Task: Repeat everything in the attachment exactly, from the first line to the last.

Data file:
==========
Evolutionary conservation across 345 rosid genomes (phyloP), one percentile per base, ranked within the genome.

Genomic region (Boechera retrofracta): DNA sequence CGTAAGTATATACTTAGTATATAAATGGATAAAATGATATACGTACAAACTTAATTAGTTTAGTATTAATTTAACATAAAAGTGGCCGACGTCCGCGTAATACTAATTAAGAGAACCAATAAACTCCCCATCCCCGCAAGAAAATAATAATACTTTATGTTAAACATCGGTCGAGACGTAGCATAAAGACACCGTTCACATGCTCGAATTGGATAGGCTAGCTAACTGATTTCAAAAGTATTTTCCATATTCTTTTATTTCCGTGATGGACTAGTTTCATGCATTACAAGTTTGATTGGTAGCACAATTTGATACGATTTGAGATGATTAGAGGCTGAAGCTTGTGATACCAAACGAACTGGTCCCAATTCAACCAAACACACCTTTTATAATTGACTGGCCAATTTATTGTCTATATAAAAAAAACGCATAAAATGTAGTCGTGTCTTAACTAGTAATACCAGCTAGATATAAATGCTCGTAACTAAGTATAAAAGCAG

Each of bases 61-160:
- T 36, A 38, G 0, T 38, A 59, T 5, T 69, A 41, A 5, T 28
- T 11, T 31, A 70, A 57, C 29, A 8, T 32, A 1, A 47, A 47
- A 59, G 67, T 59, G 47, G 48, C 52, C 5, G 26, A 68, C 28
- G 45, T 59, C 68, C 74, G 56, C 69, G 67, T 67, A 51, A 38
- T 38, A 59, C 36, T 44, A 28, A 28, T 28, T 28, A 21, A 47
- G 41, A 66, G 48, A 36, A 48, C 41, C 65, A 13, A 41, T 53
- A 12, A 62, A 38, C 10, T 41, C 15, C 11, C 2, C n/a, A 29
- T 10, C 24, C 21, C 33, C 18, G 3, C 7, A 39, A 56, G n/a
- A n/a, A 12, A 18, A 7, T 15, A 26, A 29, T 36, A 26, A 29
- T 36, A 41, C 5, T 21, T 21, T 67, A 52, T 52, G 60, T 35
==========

Evolutionary conservation across 345 rosid genomes (phyloP), one percentile per base, ranked within the genome.

Genomic region (Boechera retrofracta): DNA sequence CGTAAGTATATACTTAGTATATAAATGGATAAAATGATATACGTACAAACTTAATTAGTTTAGTATTAATTTAACATAAAAGTGGCCGACGTCCGCGTAATACTAATTAAGAGAACCAATAAACTCCCCATCCCCGCAAGAAAATAATAATACTTTATGTTAAACATCGGTCGAGACGTAGCATAAAGACACCGTTCACATGCTCGAATTGGATAGGCTAGCTAACTGATTTCAAAAGTATTTTCCATATTCTTTTATTTCCGTGATGGACTAGTTTCATGCATTACAAGTTTGATTGGTAGCACAATTTGATACGATTTGAGATGATTAGAGGCTGAAGCTTGTGATACCAAACGAACTGGTCCCAATTCAACCAAACACACCTTTTATAATTGACTGGCCAATTTATTGTCTATATAAAAAAAACGCATAAAATGTAGTCGTGTCTTAACTAGTAATACCAGCTAGATATAAATGCTCGTAACTAAGTATAAAAGCAG

Each of bases 61-160:
- T 36, A 38, G 0, T 38, A 59, T 5, T 69, A 41, A 5, T 28
- T 11, T 31, A 70, A 57, C 29, A 8, T 32, A 1, A 47, A 47
- A 59, G 67, T 59, G 47, G 48, C 52, C 5, G 26, A 68, C 28
- G 45, T 59, C 68, C 74, G 56, C 69, G 67, T 67, A 51, A 38
- T 38, A 59, C 36, T 44, A 28, A 28, T 28, T 28, A 21, A 47
- G 41, A 66, G 48, A 36, A 48, C 41, C 65, A 13, A 41, T 53
- A 12, A 62, A 38, C 10, T 41, C 15, C 11, C 2, C n/a, A 29
- T 10, C 24, C 21, C 33, C 18, G 3, C 7, A 39, A 56, G n/a
- A n/a, A 12, A 18, A 7, T 15, A 26, A 29, T 36, A 26, A 29
- T 36, A 41, C 5, T 21, T 21, T 67, A 52, T 52, G 60, T 35